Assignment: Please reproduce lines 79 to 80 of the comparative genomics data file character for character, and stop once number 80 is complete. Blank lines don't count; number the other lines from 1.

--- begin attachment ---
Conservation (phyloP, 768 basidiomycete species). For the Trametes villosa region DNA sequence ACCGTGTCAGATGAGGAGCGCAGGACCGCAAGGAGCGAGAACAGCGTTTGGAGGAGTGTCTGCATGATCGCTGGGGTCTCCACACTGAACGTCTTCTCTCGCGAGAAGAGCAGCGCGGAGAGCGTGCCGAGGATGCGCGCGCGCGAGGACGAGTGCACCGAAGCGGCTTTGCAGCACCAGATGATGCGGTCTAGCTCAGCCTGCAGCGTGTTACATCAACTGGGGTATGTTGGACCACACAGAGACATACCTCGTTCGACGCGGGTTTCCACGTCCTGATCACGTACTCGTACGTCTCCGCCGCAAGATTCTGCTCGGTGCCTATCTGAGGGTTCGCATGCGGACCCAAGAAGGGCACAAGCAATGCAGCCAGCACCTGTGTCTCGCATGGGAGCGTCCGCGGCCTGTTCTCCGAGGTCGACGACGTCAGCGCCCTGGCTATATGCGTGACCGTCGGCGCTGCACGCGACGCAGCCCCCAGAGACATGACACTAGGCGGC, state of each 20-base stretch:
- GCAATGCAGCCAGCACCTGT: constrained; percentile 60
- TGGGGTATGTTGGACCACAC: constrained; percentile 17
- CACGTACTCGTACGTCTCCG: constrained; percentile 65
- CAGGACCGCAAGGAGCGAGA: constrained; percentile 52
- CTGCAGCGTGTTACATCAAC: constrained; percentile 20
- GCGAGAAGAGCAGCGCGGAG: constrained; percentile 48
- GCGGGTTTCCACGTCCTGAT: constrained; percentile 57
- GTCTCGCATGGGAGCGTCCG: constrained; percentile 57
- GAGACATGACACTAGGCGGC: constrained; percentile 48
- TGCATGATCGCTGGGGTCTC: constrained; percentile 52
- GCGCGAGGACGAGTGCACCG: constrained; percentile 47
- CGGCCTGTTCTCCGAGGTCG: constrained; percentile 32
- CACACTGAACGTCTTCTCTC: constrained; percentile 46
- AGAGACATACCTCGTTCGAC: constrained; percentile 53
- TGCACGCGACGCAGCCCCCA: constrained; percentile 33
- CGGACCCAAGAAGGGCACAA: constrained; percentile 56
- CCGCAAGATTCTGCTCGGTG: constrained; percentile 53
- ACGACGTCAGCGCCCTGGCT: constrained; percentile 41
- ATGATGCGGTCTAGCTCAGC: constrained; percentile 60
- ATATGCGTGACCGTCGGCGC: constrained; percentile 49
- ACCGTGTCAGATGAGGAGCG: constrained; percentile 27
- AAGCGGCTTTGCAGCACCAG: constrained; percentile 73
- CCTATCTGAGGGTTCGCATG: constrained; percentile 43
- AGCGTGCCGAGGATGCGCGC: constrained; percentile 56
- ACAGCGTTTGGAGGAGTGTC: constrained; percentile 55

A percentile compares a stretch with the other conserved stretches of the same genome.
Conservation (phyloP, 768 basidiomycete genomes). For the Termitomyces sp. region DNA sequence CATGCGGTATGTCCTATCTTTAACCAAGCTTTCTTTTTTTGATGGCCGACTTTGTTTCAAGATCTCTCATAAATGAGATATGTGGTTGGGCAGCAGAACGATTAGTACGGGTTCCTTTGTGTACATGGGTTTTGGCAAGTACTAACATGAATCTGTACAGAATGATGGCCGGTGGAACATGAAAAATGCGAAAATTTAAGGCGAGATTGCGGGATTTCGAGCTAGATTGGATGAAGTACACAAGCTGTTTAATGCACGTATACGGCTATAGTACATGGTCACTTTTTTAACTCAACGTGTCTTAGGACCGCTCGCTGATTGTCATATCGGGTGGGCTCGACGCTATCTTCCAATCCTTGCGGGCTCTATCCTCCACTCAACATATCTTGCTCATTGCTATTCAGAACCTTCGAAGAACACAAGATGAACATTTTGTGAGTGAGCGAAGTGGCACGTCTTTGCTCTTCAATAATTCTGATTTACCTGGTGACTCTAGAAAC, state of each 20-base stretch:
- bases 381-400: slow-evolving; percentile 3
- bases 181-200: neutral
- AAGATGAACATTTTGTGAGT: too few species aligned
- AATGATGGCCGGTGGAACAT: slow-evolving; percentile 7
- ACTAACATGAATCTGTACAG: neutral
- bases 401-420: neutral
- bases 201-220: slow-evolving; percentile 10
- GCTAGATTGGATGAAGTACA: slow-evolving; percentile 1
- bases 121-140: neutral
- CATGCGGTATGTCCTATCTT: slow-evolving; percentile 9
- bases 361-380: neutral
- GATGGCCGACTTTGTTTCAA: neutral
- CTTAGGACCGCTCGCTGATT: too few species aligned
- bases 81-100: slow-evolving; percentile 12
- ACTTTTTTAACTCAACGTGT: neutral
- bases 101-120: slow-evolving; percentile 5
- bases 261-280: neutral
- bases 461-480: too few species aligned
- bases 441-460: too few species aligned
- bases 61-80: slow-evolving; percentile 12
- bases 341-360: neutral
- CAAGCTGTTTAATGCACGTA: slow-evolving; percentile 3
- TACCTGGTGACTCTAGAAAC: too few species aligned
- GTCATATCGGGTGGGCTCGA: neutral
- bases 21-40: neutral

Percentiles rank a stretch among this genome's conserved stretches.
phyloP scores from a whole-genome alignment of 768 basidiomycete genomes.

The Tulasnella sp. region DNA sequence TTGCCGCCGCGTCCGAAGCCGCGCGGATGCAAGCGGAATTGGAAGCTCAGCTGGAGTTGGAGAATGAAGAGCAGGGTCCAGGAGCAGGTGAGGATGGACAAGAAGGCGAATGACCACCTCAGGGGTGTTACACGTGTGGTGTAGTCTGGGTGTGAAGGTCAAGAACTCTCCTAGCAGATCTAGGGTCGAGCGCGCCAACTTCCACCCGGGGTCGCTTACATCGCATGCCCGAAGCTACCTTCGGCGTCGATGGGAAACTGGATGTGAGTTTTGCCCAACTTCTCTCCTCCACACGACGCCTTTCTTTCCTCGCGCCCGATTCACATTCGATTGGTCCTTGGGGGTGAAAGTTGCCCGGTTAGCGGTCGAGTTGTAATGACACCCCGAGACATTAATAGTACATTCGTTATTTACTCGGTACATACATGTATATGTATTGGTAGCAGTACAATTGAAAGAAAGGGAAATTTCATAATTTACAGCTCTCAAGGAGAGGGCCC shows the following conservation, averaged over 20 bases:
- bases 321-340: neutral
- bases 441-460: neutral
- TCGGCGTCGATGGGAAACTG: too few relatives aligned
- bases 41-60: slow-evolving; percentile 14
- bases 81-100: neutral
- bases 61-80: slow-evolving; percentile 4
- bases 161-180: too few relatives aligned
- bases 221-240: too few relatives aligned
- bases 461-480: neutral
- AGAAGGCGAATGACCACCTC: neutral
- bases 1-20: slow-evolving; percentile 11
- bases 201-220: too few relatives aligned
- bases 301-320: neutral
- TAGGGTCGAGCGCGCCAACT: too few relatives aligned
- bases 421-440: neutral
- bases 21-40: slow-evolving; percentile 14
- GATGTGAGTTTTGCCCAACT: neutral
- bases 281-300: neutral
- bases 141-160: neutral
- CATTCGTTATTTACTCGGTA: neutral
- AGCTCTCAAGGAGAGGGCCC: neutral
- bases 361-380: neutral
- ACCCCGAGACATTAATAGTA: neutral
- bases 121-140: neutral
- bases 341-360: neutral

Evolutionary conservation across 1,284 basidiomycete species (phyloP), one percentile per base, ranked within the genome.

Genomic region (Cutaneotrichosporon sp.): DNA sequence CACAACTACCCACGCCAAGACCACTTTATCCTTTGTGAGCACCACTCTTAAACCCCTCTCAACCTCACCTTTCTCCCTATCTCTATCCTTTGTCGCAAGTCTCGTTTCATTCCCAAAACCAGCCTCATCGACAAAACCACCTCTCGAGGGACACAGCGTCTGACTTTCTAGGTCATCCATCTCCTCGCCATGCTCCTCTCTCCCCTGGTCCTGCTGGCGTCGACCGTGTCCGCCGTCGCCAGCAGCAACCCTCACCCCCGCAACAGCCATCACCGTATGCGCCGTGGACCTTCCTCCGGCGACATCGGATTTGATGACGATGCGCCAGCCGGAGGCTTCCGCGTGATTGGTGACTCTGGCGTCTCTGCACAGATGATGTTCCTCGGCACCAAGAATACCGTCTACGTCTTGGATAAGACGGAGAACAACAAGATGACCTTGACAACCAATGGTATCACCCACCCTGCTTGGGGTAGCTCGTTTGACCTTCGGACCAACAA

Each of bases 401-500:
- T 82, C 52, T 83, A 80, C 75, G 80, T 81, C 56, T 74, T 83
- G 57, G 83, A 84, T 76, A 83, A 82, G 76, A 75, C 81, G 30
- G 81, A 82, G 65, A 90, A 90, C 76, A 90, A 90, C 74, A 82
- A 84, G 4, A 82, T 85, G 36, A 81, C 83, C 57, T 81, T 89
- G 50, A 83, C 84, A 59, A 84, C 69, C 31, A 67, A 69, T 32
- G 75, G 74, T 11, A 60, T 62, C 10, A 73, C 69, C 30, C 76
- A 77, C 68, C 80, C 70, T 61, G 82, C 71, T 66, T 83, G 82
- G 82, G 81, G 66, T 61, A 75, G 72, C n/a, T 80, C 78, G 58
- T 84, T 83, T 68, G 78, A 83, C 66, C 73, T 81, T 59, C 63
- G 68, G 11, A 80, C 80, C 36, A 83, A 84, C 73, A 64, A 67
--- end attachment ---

- ACCCCGAGACATTAATAGTA: neutral
- bases 121-140: neutral